You no doubt will argue that their is a difference between abortion – as intended killing, and God’s passive role. This would be a fair argument if we looked at God in human terms – the Church claims however that God is omnipotent and therefore he has the power to prevent millions of forced abortions. Furthermore, if God is the designer of the human body, and the human womb – he has knowingly created a machine of death for 80% of its residents.

    Is the designer of a lift that fails killing its occupants 80% of the time not responsible for their deaths?
    Is an airplane manufacturer that has created a plane that will crash 80% of the time not morality accountable for its passenger’s deaths?

    Additionally with the analogies above there is presumed innocence on the part of the airplane and elevator companies. We assume that neither company, actually knew that deaths would result. They may have been negligent, but they did not know their products were going to fail. God, on the other hand knew that the womb would abort 80% of the time if he is all-knowing and all-seeing – either believe that, or doubt his omnipotence. Not only did he know this, it was what he DECIDED to create! In essence according to Catholic beliefs he created the womb as a forced-abortion clinic inside each woman. His design has forced the majority of women to have a forced abortion – the majority of Catholic women will have had many forced abortions in their lifetime.

    If faced between the possibility of being in a fatal plane-crash or being a newly created embryo – you are much safer statistically in managing to escape from the resulting fireball and mangled metal than your own mother’s womb.

    As a final point I would like to add that approximately half of the embryos terminated are abnormal and would not survive. This reduces God’s indifference to the slaughter of the unborn children to only 2,000,000 a year in Britain. Nonetheless, if God indeed follows the same morality he subjects us to, then he simply cannot be let of the hook for the 2,000,000 abnormal fetuses, as the Church does not allow abortion of any kind – be it for abnormalities of the fetus, nor incest, nor rape. Following the Church’s rules he is accountable for 4 million abortions in the UK EACH YEAR. If I was to work out the number for all of mankind’s existence throughout each country – the numbers would be too large to comprehend. God, according to the Catholic teaching on abortion – would be (literally) many Billions of times worse than Hitler.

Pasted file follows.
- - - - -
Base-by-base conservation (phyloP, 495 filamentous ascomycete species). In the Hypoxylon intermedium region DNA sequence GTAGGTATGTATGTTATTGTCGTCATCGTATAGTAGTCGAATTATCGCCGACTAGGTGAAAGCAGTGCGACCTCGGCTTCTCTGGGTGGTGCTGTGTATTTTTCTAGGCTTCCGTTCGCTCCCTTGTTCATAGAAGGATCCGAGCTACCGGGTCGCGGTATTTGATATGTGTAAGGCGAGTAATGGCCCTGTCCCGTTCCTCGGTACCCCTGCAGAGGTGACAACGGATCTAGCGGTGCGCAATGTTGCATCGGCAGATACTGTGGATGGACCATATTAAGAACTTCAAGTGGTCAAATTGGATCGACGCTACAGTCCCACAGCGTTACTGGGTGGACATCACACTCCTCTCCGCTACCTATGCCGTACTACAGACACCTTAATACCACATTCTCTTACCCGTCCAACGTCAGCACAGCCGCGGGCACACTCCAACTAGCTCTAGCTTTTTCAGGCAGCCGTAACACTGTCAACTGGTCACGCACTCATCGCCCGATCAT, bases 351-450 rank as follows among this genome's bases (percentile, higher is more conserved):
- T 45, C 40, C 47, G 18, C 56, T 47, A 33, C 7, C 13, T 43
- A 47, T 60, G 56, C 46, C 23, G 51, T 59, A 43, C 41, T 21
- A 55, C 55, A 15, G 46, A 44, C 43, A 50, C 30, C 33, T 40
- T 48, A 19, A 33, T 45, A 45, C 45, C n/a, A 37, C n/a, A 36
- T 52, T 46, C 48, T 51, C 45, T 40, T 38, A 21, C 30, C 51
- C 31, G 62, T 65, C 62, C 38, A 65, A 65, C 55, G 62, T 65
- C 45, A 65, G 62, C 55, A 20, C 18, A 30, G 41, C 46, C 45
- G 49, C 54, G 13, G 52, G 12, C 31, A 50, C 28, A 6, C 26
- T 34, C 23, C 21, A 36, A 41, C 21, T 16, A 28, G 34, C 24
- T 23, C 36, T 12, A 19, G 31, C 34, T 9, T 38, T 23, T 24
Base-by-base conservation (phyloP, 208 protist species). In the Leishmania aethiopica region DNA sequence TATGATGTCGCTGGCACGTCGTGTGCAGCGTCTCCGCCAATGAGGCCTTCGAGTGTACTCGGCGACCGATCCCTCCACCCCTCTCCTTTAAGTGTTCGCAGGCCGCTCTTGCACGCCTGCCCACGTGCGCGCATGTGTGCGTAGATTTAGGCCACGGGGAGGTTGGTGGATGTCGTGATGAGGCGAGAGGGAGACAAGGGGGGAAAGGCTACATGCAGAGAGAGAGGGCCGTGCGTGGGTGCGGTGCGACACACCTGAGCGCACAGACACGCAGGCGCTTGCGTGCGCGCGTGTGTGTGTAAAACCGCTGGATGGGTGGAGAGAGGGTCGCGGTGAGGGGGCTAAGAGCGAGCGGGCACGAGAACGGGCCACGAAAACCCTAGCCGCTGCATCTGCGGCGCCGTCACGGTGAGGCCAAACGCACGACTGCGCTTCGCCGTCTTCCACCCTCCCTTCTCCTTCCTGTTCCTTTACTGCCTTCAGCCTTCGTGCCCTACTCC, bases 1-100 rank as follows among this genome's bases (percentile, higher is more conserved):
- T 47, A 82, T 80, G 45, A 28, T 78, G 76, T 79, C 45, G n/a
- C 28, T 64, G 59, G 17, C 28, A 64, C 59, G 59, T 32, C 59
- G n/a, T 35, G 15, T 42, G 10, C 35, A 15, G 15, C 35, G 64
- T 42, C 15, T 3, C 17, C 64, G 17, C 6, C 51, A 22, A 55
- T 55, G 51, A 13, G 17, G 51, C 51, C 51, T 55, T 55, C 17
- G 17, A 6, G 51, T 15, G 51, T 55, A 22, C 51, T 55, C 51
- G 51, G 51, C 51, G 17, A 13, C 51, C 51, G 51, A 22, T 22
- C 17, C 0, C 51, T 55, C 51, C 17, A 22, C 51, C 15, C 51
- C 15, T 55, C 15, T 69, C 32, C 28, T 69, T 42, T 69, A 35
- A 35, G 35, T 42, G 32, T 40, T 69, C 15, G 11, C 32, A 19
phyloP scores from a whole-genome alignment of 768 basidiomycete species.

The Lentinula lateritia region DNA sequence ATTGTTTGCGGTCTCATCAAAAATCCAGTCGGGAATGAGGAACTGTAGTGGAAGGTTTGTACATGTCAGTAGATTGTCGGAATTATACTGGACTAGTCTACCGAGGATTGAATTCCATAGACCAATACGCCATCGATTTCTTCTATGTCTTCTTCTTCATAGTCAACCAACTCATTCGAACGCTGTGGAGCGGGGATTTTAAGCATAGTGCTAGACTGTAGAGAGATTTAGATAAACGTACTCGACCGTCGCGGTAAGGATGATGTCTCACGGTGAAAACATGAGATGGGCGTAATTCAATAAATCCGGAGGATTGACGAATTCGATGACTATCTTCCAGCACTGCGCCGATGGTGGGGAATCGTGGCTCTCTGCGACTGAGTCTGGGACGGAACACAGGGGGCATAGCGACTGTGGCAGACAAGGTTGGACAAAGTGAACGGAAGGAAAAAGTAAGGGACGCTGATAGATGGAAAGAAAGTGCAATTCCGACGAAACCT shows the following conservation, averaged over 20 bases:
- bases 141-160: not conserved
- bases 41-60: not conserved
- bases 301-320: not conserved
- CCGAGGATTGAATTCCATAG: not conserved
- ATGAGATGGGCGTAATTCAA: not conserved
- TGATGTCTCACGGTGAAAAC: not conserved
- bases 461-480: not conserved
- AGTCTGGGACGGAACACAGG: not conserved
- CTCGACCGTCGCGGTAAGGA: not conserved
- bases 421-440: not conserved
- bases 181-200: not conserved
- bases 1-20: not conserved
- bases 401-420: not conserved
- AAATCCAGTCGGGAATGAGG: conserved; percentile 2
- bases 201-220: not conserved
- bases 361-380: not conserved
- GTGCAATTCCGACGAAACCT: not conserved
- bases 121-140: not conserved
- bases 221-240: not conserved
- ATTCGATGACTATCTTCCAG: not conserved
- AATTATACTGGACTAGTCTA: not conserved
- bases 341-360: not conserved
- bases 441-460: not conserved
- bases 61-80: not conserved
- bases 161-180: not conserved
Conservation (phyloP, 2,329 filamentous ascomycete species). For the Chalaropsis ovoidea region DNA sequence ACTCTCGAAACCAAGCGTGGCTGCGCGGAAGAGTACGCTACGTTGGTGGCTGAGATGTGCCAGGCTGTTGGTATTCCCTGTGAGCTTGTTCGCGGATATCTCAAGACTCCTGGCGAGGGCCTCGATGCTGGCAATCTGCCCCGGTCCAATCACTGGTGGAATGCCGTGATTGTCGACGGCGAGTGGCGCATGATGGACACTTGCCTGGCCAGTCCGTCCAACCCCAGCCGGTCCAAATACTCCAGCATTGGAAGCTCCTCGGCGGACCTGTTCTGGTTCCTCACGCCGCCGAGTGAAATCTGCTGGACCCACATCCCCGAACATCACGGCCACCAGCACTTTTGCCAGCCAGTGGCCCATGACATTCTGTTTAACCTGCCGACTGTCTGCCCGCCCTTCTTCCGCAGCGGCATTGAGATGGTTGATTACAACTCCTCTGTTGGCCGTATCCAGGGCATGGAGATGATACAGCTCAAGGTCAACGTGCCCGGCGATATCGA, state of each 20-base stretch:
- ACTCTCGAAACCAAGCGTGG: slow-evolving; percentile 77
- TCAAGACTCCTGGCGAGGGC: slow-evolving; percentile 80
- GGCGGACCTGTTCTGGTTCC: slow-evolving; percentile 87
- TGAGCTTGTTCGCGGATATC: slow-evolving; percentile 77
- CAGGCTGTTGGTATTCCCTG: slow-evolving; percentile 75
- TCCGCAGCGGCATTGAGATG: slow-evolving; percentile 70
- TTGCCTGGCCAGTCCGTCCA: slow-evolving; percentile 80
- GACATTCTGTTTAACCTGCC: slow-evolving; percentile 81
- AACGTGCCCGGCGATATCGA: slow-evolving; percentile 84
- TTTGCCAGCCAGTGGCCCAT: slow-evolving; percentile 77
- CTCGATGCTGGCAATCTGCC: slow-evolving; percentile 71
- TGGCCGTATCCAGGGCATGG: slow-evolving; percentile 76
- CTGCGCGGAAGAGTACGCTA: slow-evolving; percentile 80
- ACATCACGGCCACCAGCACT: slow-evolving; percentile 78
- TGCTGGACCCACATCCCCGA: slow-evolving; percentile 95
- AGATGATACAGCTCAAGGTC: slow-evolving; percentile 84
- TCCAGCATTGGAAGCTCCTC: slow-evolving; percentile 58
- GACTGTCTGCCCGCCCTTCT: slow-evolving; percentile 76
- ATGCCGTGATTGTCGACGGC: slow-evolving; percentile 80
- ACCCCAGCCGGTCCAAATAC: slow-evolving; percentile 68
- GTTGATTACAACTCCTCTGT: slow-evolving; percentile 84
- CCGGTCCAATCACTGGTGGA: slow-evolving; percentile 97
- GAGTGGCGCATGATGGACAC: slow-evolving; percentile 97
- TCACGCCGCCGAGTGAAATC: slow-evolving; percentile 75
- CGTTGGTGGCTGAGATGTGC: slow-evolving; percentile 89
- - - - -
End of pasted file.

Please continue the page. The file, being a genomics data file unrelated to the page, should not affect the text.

If you object to the way I have expressed the facts – I am happy for you to come to a more logical definition of what life is, and at what point it gets rights. Simply ‘being alive’ is not the same as life. If you took a guillotine to my head and took it clean off – and then took my body to a hospital where you sewed my neck up and then attached me to life support machines I could be kept alive indefinitely – but would I be considered ‘life’?
    If you want to remain consistent you HAVE to believe in: 1.) keeping a headless bag of organs alive indefinitely 2) that God is many billions times worse than the most ruthless dictators and despots ever seen – the largest murderer by a huge order of magnitude.

  • Anonymous

    An argument against Catholic absolutism on abortion:

    Largest abortion provider in the world? God – according to Catholic teaching.
    According to research carried out by professor John Opitz of the university of Utah, testifying for the American council of Bioethics, 60% of embryos that have developed for 7 days or more are flushed out in the menstrual blood. From conception the percentage is higher at 80% or above embryos that are destroyed. The Catholic definition of abortion is the destruction of human life from conception onwards.